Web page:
2. Those who never find any satisfaction in it have reason to fear that they are enemies to the Cross of Christ.

3. None are duly prepared to observe it who do not cordially approve of the vindictive justice of God. It was this which rendered the death of Christ necessary, and. which it was the design of His death to display.

4. It is of great importance to maintain this sacred ordinance. The continuance of the Christian religion in the world greatly depends upon the continuance of the memorial of Christ's death.

5. If the sacrament be a standing memorial of Christ's death, then we may see how little the gospel is prized by the great body of the Christian world.

(N. Emmons, D.D.)

I. FOR THE PERPETUITY OF THIS INSTITUTION, implied in those words, "For as often as ye eat this bread, and drink this cup, ye do show forth the Lord's death till He come": or the words may be read imperatively and by way of precept, show ye forth the Lord's death till He come. So that it is a vain conceit of the enthusiasts concerning the dispensation of the Holy Ghost, when, as they suppose, all human teaching shall cease, and all external ordinances and institutions in religion shall vanish, and there shall be no farther use of them. Whereas it is very plain from the New Testament, that prayer, and outward teaching, and the use of the two sacraments, were intended to continue among Christians of all ages. And if this be the end and use of this sacrament, to be a solid remembrance of the death and sufferings of our Lord during His absence from us, that is, till His coming to judgment, then this sacrament will never be out of date till the second coming of our Lord. The consideration whereof should mightily strengthen and encourage our faith in the hope of eternal life so often as we partake of this sacrament.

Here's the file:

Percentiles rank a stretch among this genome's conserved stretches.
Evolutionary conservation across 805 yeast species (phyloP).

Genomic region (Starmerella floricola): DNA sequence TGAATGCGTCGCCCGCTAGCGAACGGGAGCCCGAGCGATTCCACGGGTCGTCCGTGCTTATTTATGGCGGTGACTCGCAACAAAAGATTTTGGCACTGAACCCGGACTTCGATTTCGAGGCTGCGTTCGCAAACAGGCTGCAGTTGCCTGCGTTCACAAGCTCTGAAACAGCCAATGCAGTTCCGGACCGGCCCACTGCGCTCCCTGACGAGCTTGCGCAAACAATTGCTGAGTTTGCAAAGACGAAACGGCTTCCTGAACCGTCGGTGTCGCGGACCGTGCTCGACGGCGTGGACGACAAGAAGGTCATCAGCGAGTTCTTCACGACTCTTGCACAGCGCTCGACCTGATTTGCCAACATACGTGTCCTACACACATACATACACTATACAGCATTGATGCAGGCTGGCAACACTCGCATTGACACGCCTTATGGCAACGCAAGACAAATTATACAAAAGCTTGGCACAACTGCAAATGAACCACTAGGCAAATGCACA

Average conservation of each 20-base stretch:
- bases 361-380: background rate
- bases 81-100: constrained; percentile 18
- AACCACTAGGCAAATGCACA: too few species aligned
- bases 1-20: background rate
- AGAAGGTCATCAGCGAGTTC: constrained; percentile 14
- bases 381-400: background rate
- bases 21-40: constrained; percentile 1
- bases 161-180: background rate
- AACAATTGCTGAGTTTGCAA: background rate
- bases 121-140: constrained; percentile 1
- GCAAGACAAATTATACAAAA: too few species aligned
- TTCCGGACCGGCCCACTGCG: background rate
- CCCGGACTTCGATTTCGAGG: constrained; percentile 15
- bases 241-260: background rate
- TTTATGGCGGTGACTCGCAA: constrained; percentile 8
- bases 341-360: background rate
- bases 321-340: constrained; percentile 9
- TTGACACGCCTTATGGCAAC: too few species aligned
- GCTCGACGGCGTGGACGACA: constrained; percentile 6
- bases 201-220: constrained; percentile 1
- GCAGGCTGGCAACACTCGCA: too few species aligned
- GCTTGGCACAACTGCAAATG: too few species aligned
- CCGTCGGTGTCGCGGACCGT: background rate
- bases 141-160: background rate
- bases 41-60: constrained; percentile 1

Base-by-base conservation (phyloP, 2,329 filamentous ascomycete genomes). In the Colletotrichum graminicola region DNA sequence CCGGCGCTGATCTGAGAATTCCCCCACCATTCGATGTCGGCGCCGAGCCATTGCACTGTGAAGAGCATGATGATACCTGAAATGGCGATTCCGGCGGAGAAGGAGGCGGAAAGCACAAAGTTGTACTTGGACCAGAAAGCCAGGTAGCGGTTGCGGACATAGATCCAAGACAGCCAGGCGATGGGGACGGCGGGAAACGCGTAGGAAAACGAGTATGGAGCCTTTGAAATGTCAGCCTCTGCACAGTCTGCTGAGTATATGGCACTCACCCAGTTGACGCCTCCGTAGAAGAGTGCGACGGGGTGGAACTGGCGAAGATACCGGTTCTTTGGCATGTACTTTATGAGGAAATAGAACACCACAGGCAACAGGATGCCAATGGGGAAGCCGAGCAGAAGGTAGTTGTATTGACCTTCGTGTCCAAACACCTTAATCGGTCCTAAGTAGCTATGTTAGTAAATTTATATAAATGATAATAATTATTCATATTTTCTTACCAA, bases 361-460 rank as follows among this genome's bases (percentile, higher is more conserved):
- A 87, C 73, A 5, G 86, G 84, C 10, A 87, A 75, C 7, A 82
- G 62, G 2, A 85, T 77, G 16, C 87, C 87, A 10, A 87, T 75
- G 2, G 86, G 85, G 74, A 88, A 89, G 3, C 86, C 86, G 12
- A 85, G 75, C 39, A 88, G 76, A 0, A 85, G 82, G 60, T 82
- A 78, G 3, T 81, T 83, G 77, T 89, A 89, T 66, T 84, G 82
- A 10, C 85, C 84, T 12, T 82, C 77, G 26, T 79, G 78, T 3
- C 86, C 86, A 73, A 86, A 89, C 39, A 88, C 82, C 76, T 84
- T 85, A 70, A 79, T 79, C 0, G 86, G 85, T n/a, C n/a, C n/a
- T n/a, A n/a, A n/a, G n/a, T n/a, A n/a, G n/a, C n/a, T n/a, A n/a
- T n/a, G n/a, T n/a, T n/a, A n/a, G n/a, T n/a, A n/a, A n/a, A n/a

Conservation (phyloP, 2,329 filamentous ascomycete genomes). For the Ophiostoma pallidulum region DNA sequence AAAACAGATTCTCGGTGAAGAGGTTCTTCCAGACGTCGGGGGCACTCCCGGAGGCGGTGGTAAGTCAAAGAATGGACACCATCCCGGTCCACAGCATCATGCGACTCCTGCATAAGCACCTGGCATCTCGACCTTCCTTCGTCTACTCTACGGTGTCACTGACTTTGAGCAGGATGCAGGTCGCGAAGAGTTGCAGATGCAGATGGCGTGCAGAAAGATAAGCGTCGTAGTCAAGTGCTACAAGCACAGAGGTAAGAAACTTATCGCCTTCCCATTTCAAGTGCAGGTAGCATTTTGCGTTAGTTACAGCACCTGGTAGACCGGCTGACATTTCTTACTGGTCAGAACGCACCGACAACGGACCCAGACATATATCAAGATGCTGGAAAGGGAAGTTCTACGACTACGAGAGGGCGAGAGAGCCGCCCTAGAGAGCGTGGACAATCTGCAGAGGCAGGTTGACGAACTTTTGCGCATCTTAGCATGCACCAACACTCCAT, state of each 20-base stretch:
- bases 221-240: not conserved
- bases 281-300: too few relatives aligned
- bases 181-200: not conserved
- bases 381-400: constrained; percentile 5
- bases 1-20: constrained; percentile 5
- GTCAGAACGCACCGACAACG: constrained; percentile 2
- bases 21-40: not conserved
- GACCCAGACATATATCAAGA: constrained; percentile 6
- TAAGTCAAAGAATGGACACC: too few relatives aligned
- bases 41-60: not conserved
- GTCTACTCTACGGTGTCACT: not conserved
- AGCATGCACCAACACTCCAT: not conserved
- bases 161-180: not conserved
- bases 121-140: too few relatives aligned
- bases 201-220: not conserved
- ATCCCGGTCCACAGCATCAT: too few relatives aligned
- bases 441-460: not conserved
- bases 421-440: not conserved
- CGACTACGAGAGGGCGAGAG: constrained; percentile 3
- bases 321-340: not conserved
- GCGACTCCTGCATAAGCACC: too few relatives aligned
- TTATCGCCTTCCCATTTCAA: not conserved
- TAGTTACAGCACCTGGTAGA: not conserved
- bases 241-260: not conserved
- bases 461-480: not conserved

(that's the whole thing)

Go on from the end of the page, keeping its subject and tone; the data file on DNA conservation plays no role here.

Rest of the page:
II. THE OBLIGATION THAT LIES UPON ALL CHRISTIANS TO THE FREQUENT OBSERVANCE AND PRACTICE OF THIS INSTITUTION, I shall briefly mention a threefold obligation lying upon all Christians to frequent communion in this holy sacrament.

1. We are obliged in point of indispensable duty, and in obedience to a plain precept and most solemn institution of our blessed Saviour, that great Lawgiver.

2. We are likewise obliged hereunto in point of interest. The benefits which we expect to be derived and assured to us by this sacrament are all the blessings of the new covenant.

3. We are likewise particularly obliged in point of gratitude to the careful observance of this institution. Can we without the most horrible ingratitude neglect this dying charge of our Sovereign and Saviour, the great Friend and Lover of souls? A command so reasonable, so easy, so full of blessings and benefits to the faithful observers of it.

III. Third particular I proposed, which WAS TO ENDEAVOUR TO SATISFY THE OBJECTIONS AND SCRUPLES WHICH HAVE BEEN RAISED IN THE MINDS OF MEN, AND PARTICULARLY OF MANY DEVOUT AND SINCERE CHRISTIANS.